Intimate partner violence, also known as domestic or dating violence, includes physical battering, sexual assault, and stalking. It often involves psychological abuse and verbal humiliation. It is a serious crime that occurs in both casual and serious relationships. Intimate partner violence occurs in all socioeconomic, racial, ethnic, age, and religious groups.
Please see Scampus for a detailed understanding of the university conduct code.
Are you in an Abusive Relationship?
Does your partner:
- Constantly want to know where you are or with whom you’ve been?
- Often accuse you of being unfaithful?
- Criticize you all the time?
- Prevent you from getting to work or school?
- Resent the time you spend studying?
- Get in the way when you’re connecting with your family or friends?
- Ask why you can’t be like you were when you were first going out?
- Get angry easily, especially when drinking?
- Force you to account for every penny you spend?
- Humiliate you in public?
- Destroy your property or sentimental items?
- Hit or punch you?
- Use or threaten to use a weapon against you?
- Say if you changed that they wouldn’t abuse you?
- Make excuses for their own behavior?
- Force you to have sex?
If you answered ‘yes’ to any of the questions above, you may be in an abusive relationship or in a relationship that could become abusive. If you are caught in an abusive relationship, please ask for help. Please contact Relationship and Sexual Violence Prevention and Services to speak with a counselor to receiving aid in gaining clarity about your relationship.
If you answered “yes” to some of these questions, you should be thinking about safety strategies.
- Tell someone what’s happening. Confide in a relative or close friend whom you trust. See a counselor at Relationship and Sexual Violence Prevention and Services . Call a hotline for help.
- Create a safety plan.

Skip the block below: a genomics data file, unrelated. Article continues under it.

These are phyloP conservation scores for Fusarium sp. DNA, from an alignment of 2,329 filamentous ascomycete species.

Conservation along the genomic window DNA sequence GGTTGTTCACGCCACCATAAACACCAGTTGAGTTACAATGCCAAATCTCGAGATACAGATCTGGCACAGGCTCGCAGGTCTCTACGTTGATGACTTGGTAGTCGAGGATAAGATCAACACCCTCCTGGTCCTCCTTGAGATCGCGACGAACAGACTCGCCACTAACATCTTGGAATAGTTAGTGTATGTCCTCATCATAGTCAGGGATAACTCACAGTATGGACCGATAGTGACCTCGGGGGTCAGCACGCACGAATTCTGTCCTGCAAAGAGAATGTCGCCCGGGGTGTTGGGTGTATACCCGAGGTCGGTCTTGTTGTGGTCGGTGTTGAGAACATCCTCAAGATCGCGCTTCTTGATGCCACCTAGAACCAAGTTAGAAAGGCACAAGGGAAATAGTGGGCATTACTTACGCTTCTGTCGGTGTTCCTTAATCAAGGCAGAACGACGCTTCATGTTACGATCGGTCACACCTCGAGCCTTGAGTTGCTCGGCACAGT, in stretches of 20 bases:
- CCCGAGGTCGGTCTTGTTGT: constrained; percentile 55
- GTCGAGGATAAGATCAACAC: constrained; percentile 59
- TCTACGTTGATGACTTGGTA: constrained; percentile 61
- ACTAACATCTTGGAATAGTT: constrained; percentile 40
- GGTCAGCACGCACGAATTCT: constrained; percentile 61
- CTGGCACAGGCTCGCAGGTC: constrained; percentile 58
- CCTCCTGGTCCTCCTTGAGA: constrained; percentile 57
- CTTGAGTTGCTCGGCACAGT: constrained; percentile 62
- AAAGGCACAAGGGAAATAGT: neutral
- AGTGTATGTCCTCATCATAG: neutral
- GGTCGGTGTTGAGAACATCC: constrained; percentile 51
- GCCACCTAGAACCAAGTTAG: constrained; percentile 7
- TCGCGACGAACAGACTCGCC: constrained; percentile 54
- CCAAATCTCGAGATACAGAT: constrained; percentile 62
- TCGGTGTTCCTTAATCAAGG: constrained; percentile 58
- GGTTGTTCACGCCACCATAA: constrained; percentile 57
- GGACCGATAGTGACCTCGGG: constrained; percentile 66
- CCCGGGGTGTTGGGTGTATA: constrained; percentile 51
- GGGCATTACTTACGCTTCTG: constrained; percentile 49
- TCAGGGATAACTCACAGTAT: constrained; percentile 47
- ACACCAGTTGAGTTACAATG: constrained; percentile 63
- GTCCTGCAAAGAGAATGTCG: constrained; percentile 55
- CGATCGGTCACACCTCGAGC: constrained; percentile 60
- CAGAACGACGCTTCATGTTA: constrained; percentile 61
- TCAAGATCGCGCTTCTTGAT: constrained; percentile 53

- Arrange to have a place where you can stay overnight at short notice if it suddenly becomes necessary.
- Memorize the phone numbers of a trusted friend or a hot line.
- If you are hurt or threatened, file an incident report with LAPD or the USC Department of Public Safety.
- Document every incident, every injury, and every effort to obtain counseling or other help, even if you don’t file a police report. Good documentation helps the authorities take your allegations with the seriousness they deserve.
- Keep originals of important papers — school and medical records, insurance documents, birth certificate, immigration papers, prescriptions — somewhere safe.
- Don’t leave appointment books or address books lying around.
- Take a self-defense class.
- If you’ve left someone who abused you, get a restraining order. Relationship and Sexual Violence Prevention and Services can assist you in obtaining one.
In an emergency, call DPS (213-740-4321) or LAPD (911). If you’re calling on a cellular phone, be sure that you can describe your location accurately.
Helpful Telephone Numbers:
- Relationship and Sexual Violence Prevention and Services: (213) 740-4900
- Department of Public Safety – Emergency: (213) 740-4321 Business: (213) 740-6000
- Student Counseling Services: (213) 740-7711
- USC Staff/Faculty Counseling Services: Center for Work and Family Life: (213)-821-0800
- Los Angeles Police Department – Emergency: 911 Threat Management Unit: (213) 485-7576
- Campus Cruiser – (Escort Service) UPC: (213) 740-4911 HSC: (323) 442-2100
- Peace Over Violence Self-Defense: (213) 955-9098